Page 304 - Ad Hoc Report June 2018
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Defender Survey
The defender survey incorporated most of the ques- tions from a companion survey conducted in 2009 to evaluate program changes that had occurred since the earlier survey and to assess attorney strategies and per- formance measures set forth in the Defender Services Program Strategic Plan. The 2015 Survey consisted of four parts and 85 questions, including a background section, Part I: Timeliness of CJA Appointments,
Part II: Availability of Qualified Counsel for CJA Representations (for federal defenders only), Part III: FDO Management and Resources (federal defenders only), and Part IV: Training.
Westat emailed instructions for completing the web- based survey to all 81 heads of FDOs and one local CJA resource counsel from each of the three districts not served by an FDO. Subsequent follow-up took place via email and telephone to achieve an overall response rate of 94 percent.
CJA Review Committee Surveys
Given testimony it received, the Committee was espe- cially interested in investigating the circumstances under which panel attorneys’ vouchers are reduced by the court and the rate at which panel attorneys uti-
lize service providers in CJA representations. No such data were available to answer the first question, for so-called voucher cutting is not tracked by the Defender Services Management Information System (“DSMIS”). In addressing the latter issue, the Committee reviewed reports from DSMIS that indicated the number and percentage of panel representations in which service providers were used, as well as the average payment per service provider, in each federal district for the 2013, 2014, and 2015 fiscal years.
To supplement the data from DSMIS on service pro- viders, and to collect firsthand information on voucher review, the Committee conducted its own survey of panel attorneys about their experience in the approval of vouchers and service providers. The first challenge with collecting this information was to create a com- prehensive list, as there is no national database of CJA panel attorneys. To compile the list, the Committee chair and staff reached out to all 94 districts request- ing email addresses for all members of their CJA panel. Because panel management varies across the districts, this outreach was made to federal and community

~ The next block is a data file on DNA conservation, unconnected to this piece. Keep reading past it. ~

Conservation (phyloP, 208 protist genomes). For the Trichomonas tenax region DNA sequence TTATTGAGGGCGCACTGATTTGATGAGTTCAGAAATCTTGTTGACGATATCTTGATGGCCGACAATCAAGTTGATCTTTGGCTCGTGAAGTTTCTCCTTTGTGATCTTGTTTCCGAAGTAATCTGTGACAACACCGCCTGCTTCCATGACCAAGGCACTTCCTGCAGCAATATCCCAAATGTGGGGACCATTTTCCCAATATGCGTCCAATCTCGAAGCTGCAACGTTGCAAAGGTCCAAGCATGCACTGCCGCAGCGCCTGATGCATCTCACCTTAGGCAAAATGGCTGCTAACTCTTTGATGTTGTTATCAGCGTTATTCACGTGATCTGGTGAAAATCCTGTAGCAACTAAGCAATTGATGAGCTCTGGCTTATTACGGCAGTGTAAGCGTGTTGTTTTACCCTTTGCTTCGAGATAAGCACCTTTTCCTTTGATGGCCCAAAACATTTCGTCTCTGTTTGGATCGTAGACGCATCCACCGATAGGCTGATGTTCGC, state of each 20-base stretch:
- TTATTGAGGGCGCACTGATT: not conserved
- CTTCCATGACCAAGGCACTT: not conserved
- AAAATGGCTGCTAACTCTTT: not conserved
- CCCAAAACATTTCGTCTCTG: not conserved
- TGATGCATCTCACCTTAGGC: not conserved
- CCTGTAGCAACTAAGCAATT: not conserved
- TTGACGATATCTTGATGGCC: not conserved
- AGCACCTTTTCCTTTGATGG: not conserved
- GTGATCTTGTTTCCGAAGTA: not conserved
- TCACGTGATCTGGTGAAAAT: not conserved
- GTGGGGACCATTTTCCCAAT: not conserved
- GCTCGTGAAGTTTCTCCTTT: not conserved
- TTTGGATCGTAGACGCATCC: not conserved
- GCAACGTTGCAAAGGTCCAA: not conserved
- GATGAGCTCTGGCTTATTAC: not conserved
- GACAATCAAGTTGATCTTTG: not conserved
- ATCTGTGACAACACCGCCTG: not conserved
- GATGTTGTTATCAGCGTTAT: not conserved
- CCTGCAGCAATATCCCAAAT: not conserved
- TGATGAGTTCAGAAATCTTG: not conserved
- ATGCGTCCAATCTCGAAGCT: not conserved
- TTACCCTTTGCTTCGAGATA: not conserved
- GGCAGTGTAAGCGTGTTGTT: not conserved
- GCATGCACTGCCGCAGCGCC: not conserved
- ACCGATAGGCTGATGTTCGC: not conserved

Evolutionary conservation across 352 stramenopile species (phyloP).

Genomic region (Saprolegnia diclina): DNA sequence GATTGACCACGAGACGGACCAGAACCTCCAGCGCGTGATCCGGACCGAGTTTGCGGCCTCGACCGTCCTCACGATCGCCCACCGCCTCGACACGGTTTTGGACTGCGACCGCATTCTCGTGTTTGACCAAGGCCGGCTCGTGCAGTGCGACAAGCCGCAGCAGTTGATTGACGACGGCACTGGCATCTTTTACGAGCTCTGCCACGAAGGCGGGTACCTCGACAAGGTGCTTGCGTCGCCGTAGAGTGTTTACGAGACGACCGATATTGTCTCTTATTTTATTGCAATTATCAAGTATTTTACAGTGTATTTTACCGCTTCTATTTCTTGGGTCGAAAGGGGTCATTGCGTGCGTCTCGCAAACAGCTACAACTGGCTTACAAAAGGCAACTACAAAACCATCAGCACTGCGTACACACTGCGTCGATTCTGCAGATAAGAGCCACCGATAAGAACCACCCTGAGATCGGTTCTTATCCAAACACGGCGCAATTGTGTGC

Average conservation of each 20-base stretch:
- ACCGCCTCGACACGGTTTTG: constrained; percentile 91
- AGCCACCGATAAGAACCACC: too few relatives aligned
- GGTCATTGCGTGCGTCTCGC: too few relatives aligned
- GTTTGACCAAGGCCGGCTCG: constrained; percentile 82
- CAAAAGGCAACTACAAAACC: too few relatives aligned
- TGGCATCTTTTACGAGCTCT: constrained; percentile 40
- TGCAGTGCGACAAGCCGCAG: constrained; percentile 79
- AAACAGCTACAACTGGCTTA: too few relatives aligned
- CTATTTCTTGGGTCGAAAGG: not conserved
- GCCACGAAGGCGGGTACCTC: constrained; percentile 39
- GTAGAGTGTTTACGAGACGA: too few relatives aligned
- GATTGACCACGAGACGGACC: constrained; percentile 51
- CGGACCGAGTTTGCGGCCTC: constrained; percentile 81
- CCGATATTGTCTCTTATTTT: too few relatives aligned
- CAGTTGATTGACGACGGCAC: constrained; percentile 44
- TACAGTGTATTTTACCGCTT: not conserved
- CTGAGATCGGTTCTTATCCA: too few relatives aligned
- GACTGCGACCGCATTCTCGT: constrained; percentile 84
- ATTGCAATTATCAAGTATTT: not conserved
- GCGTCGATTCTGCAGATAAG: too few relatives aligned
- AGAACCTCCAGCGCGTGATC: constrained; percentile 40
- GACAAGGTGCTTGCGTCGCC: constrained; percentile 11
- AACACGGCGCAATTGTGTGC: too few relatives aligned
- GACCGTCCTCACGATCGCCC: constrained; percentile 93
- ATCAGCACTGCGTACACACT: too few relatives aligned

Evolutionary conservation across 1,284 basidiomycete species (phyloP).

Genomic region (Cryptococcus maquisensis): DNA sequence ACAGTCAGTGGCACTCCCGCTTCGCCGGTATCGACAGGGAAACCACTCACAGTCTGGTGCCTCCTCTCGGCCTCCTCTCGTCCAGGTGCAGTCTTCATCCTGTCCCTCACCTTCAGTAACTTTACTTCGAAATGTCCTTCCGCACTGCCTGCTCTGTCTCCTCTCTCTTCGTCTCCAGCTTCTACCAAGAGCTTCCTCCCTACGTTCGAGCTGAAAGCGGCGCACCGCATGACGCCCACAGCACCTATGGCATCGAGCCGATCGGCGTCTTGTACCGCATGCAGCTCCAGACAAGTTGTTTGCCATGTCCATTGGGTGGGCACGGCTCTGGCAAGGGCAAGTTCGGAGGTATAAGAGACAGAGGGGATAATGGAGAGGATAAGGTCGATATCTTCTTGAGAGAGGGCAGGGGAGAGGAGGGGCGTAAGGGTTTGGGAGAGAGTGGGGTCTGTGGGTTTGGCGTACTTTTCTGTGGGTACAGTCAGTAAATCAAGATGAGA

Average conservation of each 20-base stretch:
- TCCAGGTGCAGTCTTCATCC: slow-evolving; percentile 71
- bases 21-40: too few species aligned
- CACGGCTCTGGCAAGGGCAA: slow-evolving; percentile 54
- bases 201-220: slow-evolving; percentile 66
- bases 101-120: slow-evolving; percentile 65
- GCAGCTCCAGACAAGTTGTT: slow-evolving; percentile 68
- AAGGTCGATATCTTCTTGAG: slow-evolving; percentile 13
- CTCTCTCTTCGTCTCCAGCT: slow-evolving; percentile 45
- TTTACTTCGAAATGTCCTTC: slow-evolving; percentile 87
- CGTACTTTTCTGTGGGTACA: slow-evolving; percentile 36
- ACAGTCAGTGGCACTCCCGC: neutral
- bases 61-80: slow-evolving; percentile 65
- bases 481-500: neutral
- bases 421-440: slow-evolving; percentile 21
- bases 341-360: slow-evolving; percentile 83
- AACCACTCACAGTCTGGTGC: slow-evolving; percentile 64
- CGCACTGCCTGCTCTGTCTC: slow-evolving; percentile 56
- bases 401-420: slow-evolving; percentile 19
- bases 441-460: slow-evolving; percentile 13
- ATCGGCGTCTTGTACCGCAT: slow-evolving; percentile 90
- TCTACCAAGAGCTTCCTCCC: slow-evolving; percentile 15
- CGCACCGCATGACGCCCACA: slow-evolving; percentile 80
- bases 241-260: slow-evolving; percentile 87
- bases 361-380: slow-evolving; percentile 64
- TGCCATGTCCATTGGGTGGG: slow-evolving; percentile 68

defenders, CJA administrators and clerks of court, some of whom were resistant to sharing their lists. When we did receive the information, it was delivered in a variety of formats: Word documents, PDFs, email listservs, and Excel files. Ultimately, we successfully located contact information for approximately 10,000 panel attorneys nationwide.
The list from each district was split in two—if we received lists for divisions within a district, those were also split in two—the Committee then sent an elec- tronic survey to half inquiring about voucher review and a separate electronic survey to the other half asking about the use of service providers. Attorneys were con- tacted multiple times by email over several months
to encourage them to respond and were offered the opportunity to respond electronically or through a paper survey. Of the more than 5,000 panel attorneys who received the survey on vouchers, 2660 lawyers responded, for a response rate of 54 percent. Among those queried about service providers, 2599 panel attor- neys participated, reflecting a response rate of 53 per- cent. It is worth noting that, unlike the Westat survey, the Committee queried the universe of panel attor- neys, not a sample, and had a limited number of staff to devote to follow-up. Still, the impressive response rates are more than twice the rate of most national polls and adequately reflect attorneys’ views and experiences from across the country.
The Committee developed the surveys in collabo-
ration with its members, the DSO’s statistician, the Committee’s reporter and staff, and a collection of panel representatives, defenders, and individual attorneys who provided feedback. The voucher survey included 20 questions, asking about the nature of attorneys’ CJA practice, their billing procedures, and their experience with voucher review by the court. The service provider survey encompassed 28 questions and distinguished between non-capital and capital representations. It asked about the nature of attorneys’ CJA practice, their inclination to use service providers, and their dealings with the court in making such requests. Both surveys sought demographic information from respondents and were designed to be short so that attorneys could com- plete them in ten minutes.
No recommendation presented herein represents 260 2 0 1 7 R E P O R T O F T H E A D H O C C O M M I T T E E T O R E V I E W T H E C R I M I N A L J U S T I C E A C T the policy of the Judicial Conference of the United States unless approved by the Conference itself.

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